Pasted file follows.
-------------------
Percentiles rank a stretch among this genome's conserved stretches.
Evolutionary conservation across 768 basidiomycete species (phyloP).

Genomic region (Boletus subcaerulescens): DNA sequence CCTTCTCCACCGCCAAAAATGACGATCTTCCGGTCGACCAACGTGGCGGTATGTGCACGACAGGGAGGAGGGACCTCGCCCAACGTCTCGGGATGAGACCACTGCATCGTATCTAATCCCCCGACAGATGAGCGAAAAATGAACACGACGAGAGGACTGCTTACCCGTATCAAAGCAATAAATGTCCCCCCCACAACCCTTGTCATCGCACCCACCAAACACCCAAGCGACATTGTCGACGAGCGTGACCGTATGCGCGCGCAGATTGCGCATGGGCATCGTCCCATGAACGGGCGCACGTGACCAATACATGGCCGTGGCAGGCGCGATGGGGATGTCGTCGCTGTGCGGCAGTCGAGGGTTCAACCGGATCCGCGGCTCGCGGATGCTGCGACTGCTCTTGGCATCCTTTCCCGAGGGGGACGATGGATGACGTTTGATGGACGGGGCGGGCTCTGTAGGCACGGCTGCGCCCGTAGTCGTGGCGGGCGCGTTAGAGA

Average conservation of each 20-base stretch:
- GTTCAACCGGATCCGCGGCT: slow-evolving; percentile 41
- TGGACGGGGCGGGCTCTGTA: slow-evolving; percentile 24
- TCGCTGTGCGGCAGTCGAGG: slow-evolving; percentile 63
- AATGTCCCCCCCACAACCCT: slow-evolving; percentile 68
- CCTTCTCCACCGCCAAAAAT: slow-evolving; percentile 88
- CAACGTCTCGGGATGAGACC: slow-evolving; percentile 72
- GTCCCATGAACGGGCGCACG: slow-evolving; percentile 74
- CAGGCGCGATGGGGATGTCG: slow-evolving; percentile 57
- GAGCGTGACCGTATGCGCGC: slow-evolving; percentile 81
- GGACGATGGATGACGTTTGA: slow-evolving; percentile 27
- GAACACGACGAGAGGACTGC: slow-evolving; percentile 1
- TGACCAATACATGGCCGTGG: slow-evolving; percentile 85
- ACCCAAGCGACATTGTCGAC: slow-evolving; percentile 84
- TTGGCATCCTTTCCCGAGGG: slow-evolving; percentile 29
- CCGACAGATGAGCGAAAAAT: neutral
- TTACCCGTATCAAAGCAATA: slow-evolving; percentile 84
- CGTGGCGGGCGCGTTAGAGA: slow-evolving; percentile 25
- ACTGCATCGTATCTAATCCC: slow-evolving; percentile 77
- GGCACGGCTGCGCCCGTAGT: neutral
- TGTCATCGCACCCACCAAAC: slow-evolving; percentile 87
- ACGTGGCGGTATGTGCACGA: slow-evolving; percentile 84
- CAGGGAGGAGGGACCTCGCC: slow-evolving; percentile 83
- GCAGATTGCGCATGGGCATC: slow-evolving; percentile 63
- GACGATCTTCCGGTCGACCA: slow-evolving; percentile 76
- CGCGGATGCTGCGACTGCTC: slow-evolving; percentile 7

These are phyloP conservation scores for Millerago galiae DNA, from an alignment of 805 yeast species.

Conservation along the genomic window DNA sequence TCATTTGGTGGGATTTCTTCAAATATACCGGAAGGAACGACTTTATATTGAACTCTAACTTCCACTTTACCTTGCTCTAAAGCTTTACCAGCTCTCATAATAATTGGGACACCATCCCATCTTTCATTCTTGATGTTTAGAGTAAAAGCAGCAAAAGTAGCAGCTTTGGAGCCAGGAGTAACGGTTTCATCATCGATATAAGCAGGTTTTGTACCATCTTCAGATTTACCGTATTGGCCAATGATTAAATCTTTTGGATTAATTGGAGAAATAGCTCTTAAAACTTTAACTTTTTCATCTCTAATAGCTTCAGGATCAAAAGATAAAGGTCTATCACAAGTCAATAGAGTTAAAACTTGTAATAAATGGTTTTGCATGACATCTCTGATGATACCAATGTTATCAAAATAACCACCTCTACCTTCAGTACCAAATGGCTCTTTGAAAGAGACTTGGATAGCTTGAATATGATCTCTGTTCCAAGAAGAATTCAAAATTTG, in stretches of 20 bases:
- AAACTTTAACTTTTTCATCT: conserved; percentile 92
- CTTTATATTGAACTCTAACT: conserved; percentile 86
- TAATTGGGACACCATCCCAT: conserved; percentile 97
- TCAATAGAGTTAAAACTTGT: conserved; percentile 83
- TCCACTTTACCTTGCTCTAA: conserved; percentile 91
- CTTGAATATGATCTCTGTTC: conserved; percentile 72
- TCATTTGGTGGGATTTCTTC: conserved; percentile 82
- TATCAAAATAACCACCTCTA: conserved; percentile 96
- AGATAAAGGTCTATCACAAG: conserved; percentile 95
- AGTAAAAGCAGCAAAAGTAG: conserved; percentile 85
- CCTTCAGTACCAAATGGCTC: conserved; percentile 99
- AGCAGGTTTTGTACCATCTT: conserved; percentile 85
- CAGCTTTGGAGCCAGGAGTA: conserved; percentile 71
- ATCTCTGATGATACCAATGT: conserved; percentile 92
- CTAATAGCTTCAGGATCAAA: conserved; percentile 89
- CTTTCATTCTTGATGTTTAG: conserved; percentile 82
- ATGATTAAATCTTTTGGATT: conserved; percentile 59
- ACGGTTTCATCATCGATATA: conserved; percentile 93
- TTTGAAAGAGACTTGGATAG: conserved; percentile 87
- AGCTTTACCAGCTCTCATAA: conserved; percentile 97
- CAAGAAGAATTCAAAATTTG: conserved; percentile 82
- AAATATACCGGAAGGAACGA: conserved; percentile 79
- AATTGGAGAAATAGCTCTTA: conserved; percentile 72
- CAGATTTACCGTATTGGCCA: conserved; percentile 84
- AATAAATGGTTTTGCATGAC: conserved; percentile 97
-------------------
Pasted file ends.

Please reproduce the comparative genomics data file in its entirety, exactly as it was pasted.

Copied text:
Percentiles rank a stretch among this genome's conserved stretches.
Evolutionary conservation across 768 basidiomycete species (phyloP).

Genomic region (Boletus subcaerulescens): DNA sequence CCTTCTCCACCGCCAAAAATGACGATCTTCCGGTCGACCAACGTGGCGGTATGTGCACGACAGGGAGGAGGGACCTCGCCCAACGTCTCGGGATGAGACCACTGCATCGTATCTAATCCCCCGACAGATGAGCGAAAAATGAACACGACGAGAGGACTGCTTACCCGTATCAAAGCAATAAATGTCCCCCCCACAACCCTTGTCATCGCACCCACCAAACACCCAAGCGACATTGTCGACGAGCGTGACCGTATGCGCGCGCAGATTGCGCATGGGCATCGTCCCATGAACGGGCGCACGTGACCAATACATGGCCGTGGCAGGCGCGATGGGGATGTCGTCGCTGTGCGGCAGTCGAGGGTTCAACCGGATCCGCGGCTCGCGGATGCTGCGACTGCTCTTGGCATCCTTTCCCGAGGGGGACGATGGATGACGTTTGATGGACGGGGCGGGCTCTGTAGGCACGGCTGCGCCCGTAGTCGTGGCGGGCGCGTTAGAGA

Average conservation of each 20-base stretch:
- GTTCAACCGGATCCGCGGCT: slow-evolving; percentile 41
- TGGACGGGGCGGGCTCTGTA: slow-evolving; percentile 24
- TCGCTGTGCGGCAGTCGAGG: slow-evolving; percentile 63
- AATGTCCCCCCCACAACCCT: slow-evolving; percentile 68
- CCTTCTCCACCGCCAAAAAT: slow-evolving; percentile 88
- CAACGTCTCGGGATGAGACC: slow-evolving; percentile 72
- GTCCCATGAACGGGCGCACG: slow-evolving; percentile 74
- CAGGCGCGATGGGGATGTCG: slow-evolving; percentile 57
- GAGCGTGACCGTATGCGCGC: slow-evolving; percentile 81
- GGACGATGGATGACGTTTGA: slow-evolving; percentile 27
- GAACACGACGAGAGGACTGC: slow-evolving; percentile 1
- TGACCAATACATGGCCGTGG: slow-evolving; percentile 85
- ACCCAAGCGACATTGTCGAC: slow-evolving; percentile 84
- TTGGCATCCTTTCCCGAGGG: slow-evolving; percentile 29
- CCGACAGATGAGCGAAAAAT: neutral
- TTACCCGTATCAAAGCAATA: slow-evolving; percentile 84
- CGTGGCGGGCGCGTTAGAGA: slow-evolving; percentile 25
- ACTGCATCGTATCTAATCCC: slow-evolving; percentile 77
- GGCACGGCTGCGCCCGTAGT: neutral
- TGTCATCGCACCCACCAAAC: slow-evolving; percentile 87
- ACGTGGCGGTATGTGCACGA: slow-evolving; percentile 84
- CAGGGAGGAGGGACCTCGCC: slow-evolving; percentile 83
- GCAGATTGCGCATGGGCATC: slow-evolving; percentile 63
- GACGATCTTCCGGTCGACCA: slow-evolving; percentile 76
- CGCGGATGCTGCGACTGCTC: slow-evolving; percentile 7

These are phyloP conservation scores for Millerago galiae DNA, from an alignment of 805 yeast species.

Conservation along the genomic window DNA sequence TCATTTGGTGGGATTTCTTCAAATATACCGGAAGGAACGACTTTATATTGAACTCTAACTTCCACTTTACCTTGCTCTAAAGCTTTACCAGCTCTCATAATAATTGGGACACCATCCCATCTTTCATTCTTGATGTTTAGAGTAAAAGCAGCAAAAGTAGCAGCTTTGGAGCCAGGAGTAACGGTTTCATCATCGATATAAGCAGGTTTTGTACCATCTTCAGATTTACCGTATTGGCCAATGATTAAATCTTTTGGATTAATTGGAGAAATAGCTCTTAAAACTTTAACTTTTTCATCTCTAATAGCTTCAGGATCAAAAGATAAAGGTCTATCACAAGTCAATAGAGTTAAAACTTGTAATAAATGGTTTTGCATGACATCTCTGATGATACCAATGTTATCAAAATAACCACCTCTACCTTCAGTACCAAATGGCTCTTTGAAAGAGACTTGGATAGCTTGAATATGATCTCTGTTCCAAGAAGAATTCAAAATTTG, in stretches of 20 bases:
- AAACTTTAACTTTTTCATCT: conserved; percentile 92
- CTTTATATTGAACTCTAACT: conserved; percentile 86
- TAATTGGGACACCATCCCAT: conserved; percentile 97
- TCAATAGAGTTAAAACTTGT: conserved; percentile 83
- TCCACTTTACCTTGCTCTAA: conserved; percentile 91
- CTTGAATATGATCTCTGTTC: conserved; percentile 72
- TCATTTGGTGGGATTTCTTC: conserved; percentile 82
- TATCAAAATAACCACCTCTA: conserved; percentile 96
- AGATAAAGGTCTATCACAAG: conserved; percentile 95
- AGTAAAAGCAGCAAAAGTAG: conserved; percentile 85
- CCTTCAGTACCAAATGGCTC: conserved; percentile 99
- AGCAGGTTTTGTACCATCTT: conserved; percentile 85
- CAGCTTTGGAGCCAGGAGTA: conserved; percentile 71
- ATCTCTGATGATACCAATGT: conserved; percentile 92
- CTAATAGCTTCAGGATCAAA: conserved; percentile 89
- CTTTCATTCTTGATGTTTAG: conserved; percentile 82
- ATGATTAAATCTTTTGGATT: conserved; percentile 59
- ACGGTTTCATCATCGATATA: conserved; percentile 93
- TTTGAAAGAGACTTGGATAG: conserved; percentile 87
- AGCTTTACCAGCTCTCATAA: conserved; percentile 97
- CAAGAAGAATTCAAAATTTG: conserved; percentile 82
- AAATATACCGGAAGGAACGA: conserved; percentile 79
- AATTGGAGAAATAGCTCTTA: conserved; percentile 72
- CAGATTTACCGTATTGGCCA: conserved; percentile 84
- AATAAATGGTTTTGCATGAC: conserved; percentile 97